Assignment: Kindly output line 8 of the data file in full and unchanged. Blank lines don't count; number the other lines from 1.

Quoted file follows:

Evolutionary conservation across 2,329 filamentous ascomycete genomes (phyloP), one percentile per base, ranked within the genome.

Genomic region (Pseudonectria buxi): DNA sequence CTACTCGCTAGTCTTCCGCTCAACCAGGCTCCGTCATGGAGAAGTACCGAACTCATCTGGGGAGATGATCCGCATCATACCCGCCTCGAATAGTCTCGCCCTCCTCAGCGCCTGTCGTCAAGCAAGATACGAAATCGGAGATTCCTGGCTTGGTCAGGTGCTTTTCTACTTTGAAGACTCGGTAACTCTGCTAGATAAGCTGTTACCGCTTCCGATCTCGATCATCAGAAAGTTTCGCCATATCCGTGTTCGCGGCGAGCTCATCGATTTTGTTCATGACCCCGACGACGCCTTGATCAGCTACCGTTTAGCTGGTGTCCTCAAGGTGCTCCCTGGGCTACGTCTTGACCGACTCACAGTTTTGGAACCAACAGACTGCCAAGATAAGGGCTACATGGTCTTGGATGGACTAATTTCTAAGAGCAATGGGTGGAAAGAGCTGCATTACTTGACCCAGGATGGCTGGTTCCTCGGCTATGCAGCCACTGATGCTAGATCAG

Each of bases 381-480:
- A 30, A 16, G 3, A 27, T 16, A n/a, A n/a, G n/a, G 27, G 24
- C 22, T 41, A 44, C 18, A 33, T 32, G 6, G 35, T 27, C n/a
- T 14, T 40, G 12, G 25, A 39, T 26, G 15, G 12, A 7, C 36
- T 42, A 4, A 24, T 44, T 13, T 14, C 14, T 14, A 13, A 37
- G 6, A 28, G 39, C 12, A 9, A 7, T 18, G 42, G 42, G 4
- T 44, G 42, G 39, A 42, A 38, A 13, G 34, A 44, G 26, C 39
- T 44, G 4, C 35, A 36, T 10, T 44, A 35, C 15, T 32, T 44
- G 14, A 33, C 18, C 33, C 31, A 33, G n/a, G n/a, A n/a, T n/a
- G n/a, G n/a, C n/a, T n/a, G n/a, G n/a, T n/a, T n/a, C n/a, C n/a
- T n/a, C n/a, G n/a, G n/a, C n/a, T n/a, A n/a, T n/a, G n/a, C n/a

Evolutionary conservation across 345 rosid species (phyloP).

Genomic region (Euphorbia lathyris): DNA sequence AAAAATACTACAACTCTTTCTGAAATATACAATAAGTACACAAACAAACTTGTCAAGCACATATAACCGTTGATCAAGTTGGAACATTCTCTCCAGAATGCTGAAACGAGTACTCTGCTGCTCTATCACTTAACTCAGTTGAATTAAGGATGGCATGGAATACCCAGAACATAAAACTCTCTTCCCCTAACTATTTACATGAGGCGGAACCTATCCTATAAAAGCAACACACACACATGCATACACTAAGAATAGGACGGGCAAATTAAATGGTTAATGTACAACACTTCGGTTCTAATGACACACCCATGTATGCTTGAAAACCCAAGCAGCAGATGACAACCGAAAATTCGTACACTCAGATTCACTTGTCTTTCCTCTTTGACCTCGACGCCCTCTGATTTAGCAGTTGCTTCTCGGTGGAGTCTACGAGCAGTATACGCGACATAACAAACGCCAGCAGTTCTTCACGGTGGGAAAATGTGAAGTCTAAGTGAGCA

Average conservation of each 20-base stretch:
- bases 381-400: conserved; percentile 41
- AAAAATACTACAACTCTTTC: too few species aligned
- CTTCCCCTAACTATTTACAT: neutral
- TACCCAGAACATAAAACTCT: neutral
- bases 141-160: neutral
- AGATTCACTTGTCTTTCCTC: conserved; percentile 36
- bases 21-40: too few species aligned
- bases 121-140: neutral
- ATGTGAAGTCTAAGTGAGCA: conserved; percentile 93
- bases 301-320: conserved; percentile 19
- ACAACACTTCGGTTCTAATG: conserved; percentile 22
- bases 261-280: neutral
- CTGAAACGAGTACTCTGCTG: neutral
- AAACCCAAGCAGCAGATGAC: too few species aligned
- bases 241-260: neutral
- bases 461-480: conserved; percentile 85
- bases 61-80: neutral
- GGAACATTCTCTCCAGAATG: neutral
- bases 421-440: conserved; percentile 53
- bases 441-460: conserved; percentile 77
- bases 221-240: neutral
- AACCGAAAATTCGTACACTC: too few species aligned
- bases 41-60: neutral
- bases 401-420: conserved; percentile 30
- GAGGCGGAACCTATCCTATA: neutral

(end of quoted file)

- G 6, A 28, G 39, C 12, A 9, A 7, T 18, G 42, G 42, G 4